Coca-Cola Enterprises, Coke's largest bottler, is looking to Microsoft's Exchange Online and SharePoint Online services to hasten application deployment, cut costs, and let IT pros turn to more important things. "This is not a head-count reduction for us," CIO Sezer says. "Services are complementary to our IT strategy."

Microsoft's single-tenant services (CRM, Exchange, Office Communications, and SharePoint) are aimed at companies with more than 5,000 end users. Its forthcoming multitenant services, in which application servers are shared by multiple customers, are geared toward companies with fewer users. Capossela says customers can use a combination of hosted and on-premises software.

What about the other big enterprise software vendors? Oracle says 3.6 million users tap into its Oracle On Demand applications. SAP's initial thrust into SaaS was its small-company Business ByDesign ERP software. Citing unexpectedly high development costs, however, SAP recently scaled back its investment in Business ByDesign while it tries to get it right for early customers. Its new twist is to offer on-demand "components"--a supplier management applet, for example--that large companies can download to use with their on-premises SAP software.


Need to dive deeper? Read our InformationWeek Report on how to drive your SaaS initiative past the old standbys.

Download this InformationWeek Report

>> See all our Reports <<

Not all hosted apps fit the definition of a "true" SaaS offering, one in which the software is designed to run in a multitenant environment where customers are kept on the same up-to-date version. That's important because many of the benefits associated with SaaS are a function of a multitenant design, says Workday president Bhusri. "If you talk to the customers that are hosted on Oracle or PeopleSoft, you'll find they are not on all the same versions," he says.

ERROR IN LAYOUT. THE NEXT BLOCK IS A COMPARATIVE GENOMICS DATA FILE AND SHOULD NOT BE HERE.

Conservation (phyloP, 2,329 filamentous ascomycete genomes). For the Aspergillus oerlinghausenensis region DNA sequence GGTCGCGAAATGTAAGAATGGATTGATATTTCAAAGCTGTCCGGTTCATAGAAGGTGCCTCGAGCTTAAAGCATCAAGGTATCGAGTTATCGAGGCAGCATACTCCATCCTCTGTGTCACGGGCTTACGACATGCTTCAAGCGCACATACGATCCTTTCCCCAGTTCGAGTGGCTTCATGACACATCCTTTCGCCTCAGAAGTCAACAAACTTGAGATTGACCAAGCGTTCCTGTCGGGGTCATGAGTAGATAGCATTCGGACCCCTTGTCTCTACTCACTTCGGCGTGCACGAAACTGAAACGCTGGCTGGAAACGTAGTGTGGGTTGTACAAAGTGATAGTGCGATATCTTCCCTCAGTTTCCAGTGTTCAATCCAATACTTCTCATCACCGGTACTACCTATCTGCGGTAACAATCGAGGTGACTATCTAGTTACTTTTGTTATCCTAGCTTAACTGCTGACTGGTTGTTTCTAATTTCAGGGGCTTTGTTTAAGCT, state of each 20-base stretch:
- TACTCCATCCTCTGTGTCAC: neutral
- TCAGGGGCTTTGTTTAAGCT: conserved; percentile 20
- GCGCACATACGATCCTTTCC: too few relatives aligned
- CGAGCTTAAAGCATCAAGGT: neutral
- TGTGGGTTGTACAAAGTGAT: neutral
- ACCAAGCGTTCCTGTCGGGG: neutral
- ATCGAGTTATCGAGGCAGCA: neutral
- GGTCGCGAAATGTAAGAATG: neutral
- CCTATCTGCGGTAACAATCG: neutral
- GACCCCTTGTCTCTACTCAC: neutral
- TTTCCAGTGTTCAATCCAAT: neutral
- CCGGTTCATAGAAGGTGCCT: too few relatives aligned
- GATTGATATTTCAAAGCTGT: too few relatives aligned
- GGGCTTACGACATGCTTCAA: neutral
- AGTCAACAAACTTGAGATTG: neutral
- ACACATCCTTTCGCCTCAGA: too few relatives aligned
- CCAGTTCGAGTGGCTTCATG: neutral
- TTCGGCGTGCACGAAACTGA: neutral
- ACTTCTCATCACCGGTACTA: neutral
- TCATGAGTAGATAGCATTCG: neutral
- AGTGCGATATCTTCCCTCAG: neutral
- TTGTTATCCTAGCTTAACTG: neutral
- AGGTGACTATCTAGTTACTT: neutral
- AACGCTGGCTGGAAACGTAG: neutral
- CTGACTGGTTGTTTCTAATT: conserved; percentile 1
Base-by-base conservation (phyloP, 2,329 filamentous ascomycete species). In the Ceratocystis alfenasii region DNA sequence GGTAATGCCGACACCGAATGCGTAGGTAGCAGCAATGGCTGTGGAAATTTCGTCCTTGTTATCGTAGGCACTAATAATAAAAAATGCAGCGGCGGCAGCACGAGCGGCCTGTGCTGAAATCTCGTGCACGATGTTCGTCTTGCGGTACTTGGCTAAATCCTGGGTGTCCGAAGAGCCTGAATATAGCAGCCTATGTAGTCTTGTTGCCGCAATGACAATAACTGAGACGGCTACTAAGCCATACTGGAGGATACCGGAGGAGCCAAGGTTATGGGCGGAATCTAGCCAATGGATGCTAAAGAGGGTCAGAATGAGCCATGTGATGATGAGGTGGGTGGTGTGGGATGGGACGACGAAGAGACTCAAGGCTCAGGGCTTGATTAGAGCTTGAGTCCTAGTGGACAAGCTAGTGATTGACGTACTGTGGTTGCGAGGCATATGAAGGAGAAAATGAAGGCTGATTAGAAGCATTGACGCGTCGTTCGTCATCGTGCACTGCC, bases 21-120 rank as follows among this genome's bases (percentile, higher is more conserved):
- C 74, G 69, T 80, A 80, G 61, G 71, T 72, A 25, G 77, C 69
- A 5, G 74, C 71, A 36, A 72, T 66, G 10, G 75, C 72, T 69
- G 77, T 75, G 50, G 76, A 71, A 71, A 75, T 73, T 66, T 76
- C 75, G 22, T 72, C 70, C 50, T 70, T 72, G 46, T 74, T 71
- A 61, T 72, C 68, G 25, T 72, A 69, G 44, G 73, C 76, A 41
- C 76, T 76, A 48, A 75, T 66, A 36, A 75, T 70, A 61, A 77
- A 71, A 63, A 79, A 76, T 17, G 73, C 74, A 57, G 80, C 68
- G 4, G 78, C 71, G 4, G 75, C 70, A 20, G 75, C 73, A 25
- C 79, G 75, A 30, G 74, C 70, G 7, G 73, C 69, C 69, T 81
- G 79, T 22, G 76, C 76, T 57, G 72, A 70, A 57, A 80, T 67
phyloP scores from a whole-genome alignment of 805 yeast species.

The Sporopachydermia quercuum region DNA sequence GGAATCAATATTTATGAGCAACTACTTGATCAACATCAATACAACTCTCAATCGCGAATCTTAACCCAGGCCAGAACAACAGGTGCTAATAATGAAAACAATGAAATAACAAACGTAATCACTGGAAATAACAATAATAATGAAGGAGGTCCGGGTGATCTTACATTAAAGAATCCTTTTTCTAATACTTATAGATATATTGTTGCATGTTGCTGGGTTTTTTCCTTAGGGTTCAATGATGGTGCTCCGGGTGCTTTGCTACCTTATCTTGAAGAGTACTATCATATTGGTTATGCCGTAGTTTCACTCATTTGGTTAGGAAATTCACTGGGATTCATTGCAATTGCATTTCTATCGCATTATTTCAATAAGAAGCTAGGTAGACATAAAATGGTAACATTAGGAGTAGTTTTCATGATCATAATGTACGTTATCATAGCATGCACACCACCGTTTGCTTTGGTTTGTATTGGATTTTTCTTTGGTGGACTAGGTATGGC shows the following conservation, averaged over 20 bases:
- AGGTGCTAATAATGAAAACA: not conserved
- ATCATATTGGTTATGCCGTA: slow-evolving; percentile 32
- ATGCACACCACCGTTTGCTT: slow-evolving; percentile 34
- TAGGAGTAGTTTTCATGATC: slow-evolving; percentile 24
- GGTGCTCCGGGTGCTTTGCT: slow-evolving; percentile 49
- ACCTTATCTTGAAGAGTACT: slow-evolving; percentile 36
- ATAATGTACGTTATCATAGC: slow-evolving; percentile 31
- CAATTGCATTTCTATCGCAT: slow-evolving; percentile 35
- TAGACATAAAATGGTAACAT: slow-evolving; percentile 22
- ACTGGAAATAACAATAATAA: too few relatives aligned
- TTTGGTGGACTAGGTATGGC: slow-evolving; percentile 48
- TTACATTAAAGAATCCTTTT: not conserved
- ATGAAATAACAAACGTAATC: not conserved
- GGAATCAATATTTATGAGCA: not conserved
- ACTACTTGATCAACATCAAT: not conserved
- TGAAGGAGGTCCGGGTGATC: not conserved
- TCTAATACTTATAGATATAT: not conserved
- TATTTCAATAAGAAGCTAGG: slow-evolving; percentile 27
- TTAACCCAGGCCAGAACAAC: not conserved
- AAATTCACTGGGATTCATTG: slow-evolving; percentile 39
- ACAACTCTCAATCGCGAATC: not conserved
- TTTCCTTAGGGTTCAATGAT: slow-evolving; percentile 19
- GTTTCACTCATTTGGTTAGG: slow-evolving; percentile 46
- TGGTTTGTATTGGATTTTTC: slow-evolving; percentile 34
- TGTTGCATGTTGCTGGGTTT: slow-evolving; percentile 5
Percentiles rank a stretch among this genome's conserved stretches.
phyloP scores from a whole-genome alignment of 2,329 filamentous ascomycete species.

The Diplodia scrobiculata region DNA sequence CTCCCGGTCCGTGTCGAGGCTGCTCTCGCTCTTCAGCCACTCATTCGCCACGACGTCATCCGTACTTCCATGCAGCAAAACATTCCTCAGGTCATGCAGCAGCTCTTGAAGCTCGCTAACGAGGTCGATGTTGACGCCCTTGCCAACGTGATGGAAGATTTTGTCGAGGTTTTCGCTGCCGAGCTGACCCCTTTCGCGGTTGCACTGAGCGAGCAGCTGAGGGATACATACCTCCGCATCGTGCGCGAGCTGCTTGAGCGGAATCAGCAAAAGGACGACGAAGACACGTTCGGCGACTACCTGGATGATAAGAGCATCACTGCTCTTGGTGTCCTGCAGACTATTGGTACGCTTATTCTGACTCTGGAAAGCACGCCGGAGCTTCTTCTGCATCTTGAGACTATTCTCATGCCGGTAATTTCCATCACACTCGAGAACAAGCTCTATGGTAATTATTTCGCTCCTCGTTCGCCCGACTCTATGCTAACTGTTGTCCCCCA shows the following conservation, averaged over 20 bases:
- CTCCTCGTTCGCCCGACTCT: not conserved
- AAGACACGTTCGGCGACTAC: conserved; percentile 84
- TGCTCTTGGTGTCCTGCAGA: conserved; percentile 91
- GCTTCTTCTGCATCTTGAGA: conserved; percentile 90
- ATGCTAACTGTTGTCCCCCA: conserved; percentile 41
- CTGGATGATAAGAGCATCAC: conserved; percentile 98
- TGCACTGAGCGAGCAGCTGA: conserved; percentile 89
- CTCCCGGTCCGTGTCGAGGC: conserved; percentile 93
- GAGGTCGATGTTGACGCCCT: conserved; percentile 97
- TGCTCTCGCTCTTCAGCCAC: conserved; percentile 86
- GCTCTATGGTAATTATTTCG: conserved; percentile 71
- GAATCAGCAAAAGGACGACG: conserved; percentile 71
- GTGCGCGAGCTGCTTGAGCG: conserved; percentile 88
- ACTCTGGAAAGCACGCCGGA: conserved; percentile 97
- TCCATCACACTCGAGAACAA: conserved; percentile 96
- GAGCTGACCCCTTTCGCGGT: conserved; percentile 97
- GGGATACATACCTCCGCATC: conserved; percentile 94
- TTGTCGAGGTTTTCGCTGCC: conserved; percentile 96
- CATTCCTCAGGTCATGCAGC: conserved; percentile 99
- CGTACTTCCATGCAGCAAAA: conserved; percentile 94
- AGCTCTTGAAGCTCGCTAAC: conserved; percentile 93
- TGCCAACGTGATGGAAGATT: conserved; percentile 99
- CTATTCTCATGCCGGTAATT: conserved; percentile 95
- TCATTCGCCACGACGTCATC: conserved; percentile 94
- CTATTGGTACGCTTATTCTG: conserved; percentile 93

And, despite Capossela's contention that SaaS isn't necessarily cheaper than on-premises software (Microsoft hasn't announced pricing), Bhusri estimates that, over five years, Workday's HCM costs only 20% of on-premises software. Both Flextronics' Smoley and Chiquita's Singh say total cost of ownership was a significant factor in their choice of Workday, though they declined to discuss the size of their contracts.

In addition to scaling up, Workday is expanding its feature set. This week, Workday rolls out an upgrade to its platform with new capabilities for procurement (requisition, approvals, invoices) and managing expenses. Its HCM app now supports "matrix" org charts and manages employee time off. Workday is establishing connections to benefits service providers--nine so far and 17 in the works--and integration with third-party recruiting, workforce management, and CRM apps. A Workday payroll application, being tested by McKee Foods, is due later this year.

Not all enterprise apps are suited for SaaS. Some entrenched vendors suggest that financial apps are best kept in-house. But Singh sees things differently. "A lot of companies have outsourced their data centers," he says. "So let's look at the definition of 'four walls.' There is no such thing as a corporate, four-wall environment."

There used to be. But as more vendors offer apps as a service, and as big-company CIOs become converts, those walls are beginning to crumble.

Never Miss a Beat: Get a snapshot of the issues affecting the IT industry straight to your inbox.

You May Also Like

More Insights